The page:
Although Coumboscuro flourished for many years, things began to change in the 1400s, when harsh winters saw many families move to Provence for much of the year and only return during the summer.
The village’s population has dwindled for many years, but Coumboscuro underwent something of a revival in the 1950s when Garrone’s grandfather, Sergio Arneodo, took over as the village school teacher.
After studying the ancestral local tongue, he helped to recover the linguistic roots and folklore appeal of the Provençal language, providing the community with a much-needed boost.
Today, whether it’s a play featuring actors in traditional costumes, art shows, concerts, festivals, folk dances, dialectal contests, writing labs or even artisan shops, there are many different activities and events that celebrate Provençal traditions.
Those interested in learning more can visit the Coumboscuro Ethnographic Museum, while the center for Provençal studies holds Provençal language and writing courses for adult beginners as well as children.
Each July, thousands of Provençal-speakers dressed in traditional attire embark on the Roumiage, a spiritual pilgrimage departing from Provence in south France along the Alps to Coumboscuro.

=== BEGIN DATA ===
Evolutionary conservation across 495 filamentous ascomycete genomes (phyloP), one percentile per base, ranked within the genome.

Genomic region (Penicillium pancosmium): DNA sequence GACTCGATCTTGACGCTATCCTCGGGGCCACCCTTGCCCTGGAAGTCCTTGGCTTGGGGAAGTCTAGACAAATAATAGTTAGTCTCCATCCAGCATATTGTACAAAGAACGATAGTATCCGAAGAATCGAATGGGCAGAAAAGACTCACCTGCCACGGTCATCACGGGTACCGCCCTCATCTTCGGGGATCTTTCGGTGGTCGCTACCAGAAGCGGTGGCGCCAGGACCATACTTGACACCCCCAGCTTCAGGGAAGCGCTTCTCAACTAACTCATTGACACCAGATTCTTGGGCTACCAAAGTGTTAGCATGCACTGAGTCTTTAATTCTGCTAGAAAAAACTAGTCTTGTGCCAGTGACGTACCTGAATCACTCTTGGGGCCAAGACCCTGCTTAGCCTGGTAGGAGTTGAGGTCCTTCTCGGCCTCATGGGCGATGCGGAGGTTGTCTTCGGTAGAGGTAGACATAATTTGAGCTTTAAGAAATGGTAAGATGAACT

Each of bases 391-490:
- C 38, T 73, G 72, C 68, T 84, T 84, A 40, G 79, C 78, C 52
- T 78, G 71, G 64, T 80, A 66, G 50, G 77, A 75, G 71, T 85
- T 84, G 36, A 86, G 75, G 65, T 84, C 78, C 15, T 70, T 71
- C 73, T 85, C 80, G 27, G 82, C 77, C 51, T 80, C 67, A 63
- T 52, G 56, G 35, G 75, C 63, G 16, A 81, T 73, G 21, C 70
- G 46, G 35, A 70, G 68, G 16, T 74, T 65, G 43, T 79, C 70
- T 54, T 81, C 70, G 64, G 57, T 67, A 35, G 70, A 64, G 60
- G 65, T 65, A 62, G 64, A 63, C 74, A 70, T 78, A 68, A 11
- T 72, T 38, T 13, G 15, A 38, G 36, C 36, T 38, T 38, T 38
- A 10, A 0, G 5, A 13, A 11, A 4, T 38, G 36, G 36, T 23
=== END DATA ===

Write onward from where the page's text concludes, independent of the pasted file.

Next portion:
The journey takes them across snowy peaks, steep canyons and chestnut forests, the same route previously traveled by their ancestors, as well as medieval traders, outlaws and cross-Alpine smugglers over the years.
Once they arrive in Coumboscuro, the pilgrims are greeted by a huge festival, with tents and barns set up as temporary accommodation.
Although population decline has continued to plague the village, its residents, now more aware of their roots, have developed a primeval attachment to their hometown. Today, many view Coumboscuro as a cradle of the Provençal microcosm.
“Following the cultural revival, carpentry shops now sell traditional Provençal artisan pieces and farms have flourished again, growing potatoes, apple cider, chestnuts and making herbal drinks,” says Davide Arnoedo, who runs the Coumboscuro Ethnographic Museum and the center for Provençal studies.